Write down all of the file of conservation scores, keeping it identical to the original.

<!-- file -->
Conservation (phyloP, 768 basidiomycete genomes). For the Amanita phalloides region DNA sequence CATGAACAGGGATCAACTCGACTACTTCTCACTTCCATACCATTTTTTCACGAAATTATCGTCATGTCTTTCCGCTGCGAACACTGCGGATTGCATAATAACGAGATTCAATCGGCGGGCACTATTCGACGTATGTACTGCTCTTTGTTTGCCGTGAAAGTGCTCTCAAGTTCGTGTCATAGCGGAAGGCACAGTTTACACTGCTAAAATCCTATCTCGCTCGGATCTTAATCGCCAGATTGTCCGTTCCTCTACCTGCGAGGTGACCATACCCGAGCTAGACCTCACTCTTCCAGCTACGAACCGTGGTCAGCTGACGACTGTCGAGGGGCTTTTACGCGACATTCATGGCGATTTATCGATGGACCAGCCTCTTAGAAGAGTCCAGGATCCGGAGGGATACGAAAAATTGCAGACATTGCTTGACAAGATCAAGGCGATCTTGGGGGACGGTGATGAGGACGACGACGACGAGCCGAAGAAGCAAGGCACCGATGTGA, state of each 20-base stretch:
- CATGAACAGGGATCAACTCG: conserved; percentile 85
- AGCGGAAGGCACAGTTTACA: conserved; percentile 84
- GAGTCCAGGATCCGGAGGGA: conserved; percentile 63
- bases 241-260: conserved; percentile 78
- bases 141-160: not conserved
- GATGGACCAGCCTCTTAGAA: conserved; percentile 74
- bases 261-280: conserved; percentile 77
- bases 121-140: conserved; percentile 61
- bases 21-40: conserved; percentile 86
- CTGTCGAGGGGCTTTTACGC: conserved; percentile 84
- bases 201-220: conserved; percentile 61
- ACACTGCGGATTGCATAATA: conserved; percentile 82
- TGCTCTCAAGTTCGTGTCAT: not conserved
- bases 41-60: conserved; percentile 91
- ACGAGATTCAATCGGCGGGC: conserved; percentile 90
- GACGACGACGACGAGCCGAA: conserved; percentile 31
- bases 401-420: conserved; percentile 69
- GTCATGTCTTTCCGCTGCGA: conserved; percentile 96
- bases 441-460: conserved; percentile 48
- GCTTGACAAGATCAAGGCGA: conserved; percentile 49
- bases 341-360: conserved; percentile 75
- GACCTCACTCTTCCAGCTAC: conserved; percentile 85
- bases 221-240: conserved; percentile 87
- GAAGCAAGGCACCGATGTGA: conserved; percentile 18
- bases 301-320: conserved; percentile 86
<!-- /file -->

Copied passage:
Conservation (phyloP, 768 basidiomycete genomes). For the Amanita phalloides region DNA sequence CATGAACAGGGATCAACTCGACTACTTCTCACTTCCATACCATTTTTTCACGAAATTATCGTCATGTCTTTCCGCTGCGAACACTGCGGATTGCATAATAACGAGATTCAATCGGCGGGCACTATTCGACGTATGTACTGCTCTTTGTTTGCCGTGAAAGTGCTCTCAAGTTCGTGTCATAGCGGAAGGCACAGTTTACACTGCTAAAATCCTATCTCGCTCGGATCTTAATCGCCAGATTGTCCGTTCCTCTACCTGCGAGGTGACCATACCCGAGCTAGACCTCACTCTTCCAGCTACGAACCGTGGTCAGCTGACGACTGTCGAGGGGCTTTTACGCGACATTCATGGCGATTTATCGATGGACCAGCCTCTTAGAAGAGTCCAGGATCCGGAGGGATACGAAAAATTGCAGACATTGCTTGACAAGATCAAGGCGATCTTGGGGGACGGTGATGAGGACGACGACGACGAGCCGAAGAAGCAAGGCACCGATGTGA, state of each 20-base stretch:
- CATGAACAGGGATCAACTCG: conserved; percentile 85
- AGCGGAAGGCACAGTTTACA: conserved; percentile 84
- GAGTCCAGGATCCGGAGGGA: conserved; percentile 63
- bases 241-260: conserved; percentile 78
- bases 141-160: not conserved
- GATGGACCAGCCTCTTAGAA: conserved; percentile 74
- bases 261-280: conserved; percentile 77
- bases 121-140: conserved; percentile 61
- bases 21-40: conserved; percentile 86
- CTGTCGAGGGGCTTTTACGC: conserved; percentile 84
- bases 201-220: conserved; percentile 61
- ACACTGCGGATTGCATAATA: conserved; percentile 82
- TGCTCTCAAGTTCGTGTCAT: not conserved
- bases 41-60: conserved; percentile 91
- ACGAGATTCAATCGGCGGGC: conserved; percentile 90
- GACGACGACGACGAGCCGAA: conserved; percentile 31
- bases 401-420: conserved; percentile 69
- GTCATGTCTTTCCGCTGCGA: conserved; percentile 96
- bases 441-460: conserved; percentile 48
- GCTTGACAAGATCAAGGCGA: conserved; percentile 49
- bases 341-360: conserved; percentile 75
- GACCTCACTCTTCCAGCTAC: conserved; percentile 85
- bases 221-240: conserved; percentile 87
- GAAGCAAGGCACCGATGTGA: conserved; percentile 18
- bases 301-320: conserved; percentile 86